Controlled foreign companies (CFCs) in low tax jurisdictions are a headache for tax authorities, with the potential for profit to be earned at a low tax rate and not contribute to the coffers of the government of the parent company’s location. The potential for profits to be perhaps relocated to the lower tax jurisdiction has resulted in rules to stop such relocation. In the US, the rules are known as Subpart F; in the UK, they are simply the CFC rules.
In both cases, the result of the rules is some or all of the profits of the CFC are attributed to the parent/shareholder, and so become subject to that in that way in the parent/shareholder’s country. In the UK (and elsewhere) these rules haven’t quite kept up with the changes in the way in which businesses – particularly multinationals – are run, and it has become clear over the last decade or so that something needs to change.
Perhaps unsurprisingly, income from IP is one of the concerns with CFCs – IP doesn’t pass any border controls when you move it from one owner to another.
In addition to the patent box paper, the Treasury also published the next round of R&D consultation – this is rather more a summary of responses to the last consultation than new information.
- not ruling out ‘above the line’ R&D relief/credit but the Government still needs to be convinced
- large company subcontractor costs to qualify for the subcontractor only where the subcontractor is aware that it is qualifying R&D and has evidence to this effect
- no plans to extend qualifying expenditure to cover (eg) rent of premises used for R&D
- draft legislation in the Autumn to allow a wider range of externally provided workers to qualify
- no plans to restrict internally created software from being qualifying costs
- improved guidance on whether prototypes will be qualifying R&D – whether the ‘uncertainty’ principle applies
- plans for a pilot scheme will be brought in during the Autumn so that small companies and start-ups can get advance assurances that can be relied on in making R&D claims for several years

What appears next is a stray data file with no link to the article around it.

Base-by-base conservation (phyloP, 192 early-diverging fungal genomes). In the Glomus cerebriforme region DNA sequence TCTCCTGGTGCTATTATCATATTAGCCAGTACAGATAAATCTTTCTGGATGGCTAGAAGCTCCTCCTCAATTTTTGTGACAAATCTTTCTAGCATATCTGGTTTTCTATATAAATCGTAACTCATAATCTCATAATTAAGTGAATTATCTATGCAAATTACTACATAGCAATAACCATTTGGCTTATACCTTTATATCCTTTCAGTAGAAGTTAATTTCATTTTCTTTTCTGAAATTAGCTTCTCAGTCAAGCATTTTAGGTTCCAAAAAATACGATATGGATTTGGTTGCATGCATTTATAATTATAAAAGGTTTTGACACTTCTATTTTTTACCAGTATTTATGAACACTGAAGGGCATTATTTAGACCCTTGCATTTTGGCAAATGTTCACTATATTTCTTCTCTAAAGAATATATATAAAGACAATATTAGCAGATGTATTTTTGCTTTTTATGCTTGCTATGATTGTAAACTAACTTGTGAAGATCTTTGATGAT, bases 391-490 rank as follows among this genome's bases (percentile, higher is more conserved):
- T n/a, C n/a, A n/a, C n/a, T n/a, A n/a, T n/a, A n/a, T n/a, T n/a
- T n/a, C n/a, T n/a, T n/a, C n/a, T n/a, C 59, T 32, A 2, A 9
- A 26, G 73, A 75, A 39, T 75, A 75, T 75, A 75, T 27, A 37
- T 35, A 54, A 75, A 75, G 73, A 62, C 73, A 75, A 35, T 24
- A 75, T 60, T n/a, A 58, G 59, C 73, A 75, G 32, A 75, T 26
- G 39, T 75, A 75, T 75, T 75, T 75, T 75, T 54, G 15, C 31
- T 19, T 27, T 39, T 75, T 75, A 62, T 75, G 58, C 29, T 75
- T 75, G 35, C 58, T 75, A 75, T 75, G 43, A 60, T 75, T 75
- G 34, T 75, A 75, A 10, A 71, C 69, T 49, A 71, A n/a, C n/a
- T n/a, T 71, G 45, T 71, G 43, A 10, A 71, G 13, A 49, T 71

The Government is looking for specific responses (by 2 September 2011) on:
- qualifying indirect activities: should the relief be retained? (QIA are hard to define and harder to get relief for)
- should there be some form of certification or election process to provide certainty for subcontractors as to whether the work they are doing is R&D?
- does the removal of the PAYE/NICs limit on the repayable credit require any safeguards?
- does the ‘going concern’ definition need to be reformed, to make it closer to that for EIS/VCT?
The Treasury has published (a few days later than originally advertised) the next round of consultation on the patent box (pdf).
- extended to plant variety rights, data exclusivity and supplementary protection certificates
- will apply to UK and EPO patents only
- will apply to all UK and EPO patents, no matter when commercialised or granted
- to be phased in over 5 years, from 2013/14 – full benefit not until 2017/18
- a seriously complex round of computations will be involved, with analysis of income and expenses across the company and possibly by division required
Responses to the consultation are requested by 2 September 2011.
The OECD Working Party looking at the transfer pricing of intangibles, including intellectual property, met in late March in Paris. The OECD has now published details, including the supporting presentations of that meeting.
Now back in the UK, and with a functioning computer again, I’ve been digging a little further into the other IP proposals in the HM Treasury Corporate Tax reform document, and looking at the review of the intangibles tax regime published by HMRC – see earlier post for the patent box proposals.
The IFS has released its comments on the consultation over the patent box. They have concerns that EU laws would mean that companies could benefit from the patent box without having associated real activity in the UK.
HM Treasury have published the consultation document on IP tax reform, including R&D tax credits – quick thoughts below the cut, more details when I get back from the US next week.
Following the report on the functioning of the Interest & Royalties Directive over a year ago, the EU has now launched a consultation on the Directive, looking to clarify existing legislation on taxation of cross-border royalties (and interest) between associated companies and extending benefits of that legislation to a wider range of companies.
The OECD has identified transfer pricing issues pertaining to intangibles as a key area of concern to governments and taxpayers, due to insufficient international guidance in particular on the definition, identification and valuation of intangibles for transfer pricing purposes.
The OECD is now considering starting a new project on the Transfer Pricing Aspects of Intangibles which could result in a revision of Chapters VI and VIII of the TPG (which deal with intangibles) and is looking for comments on these issues.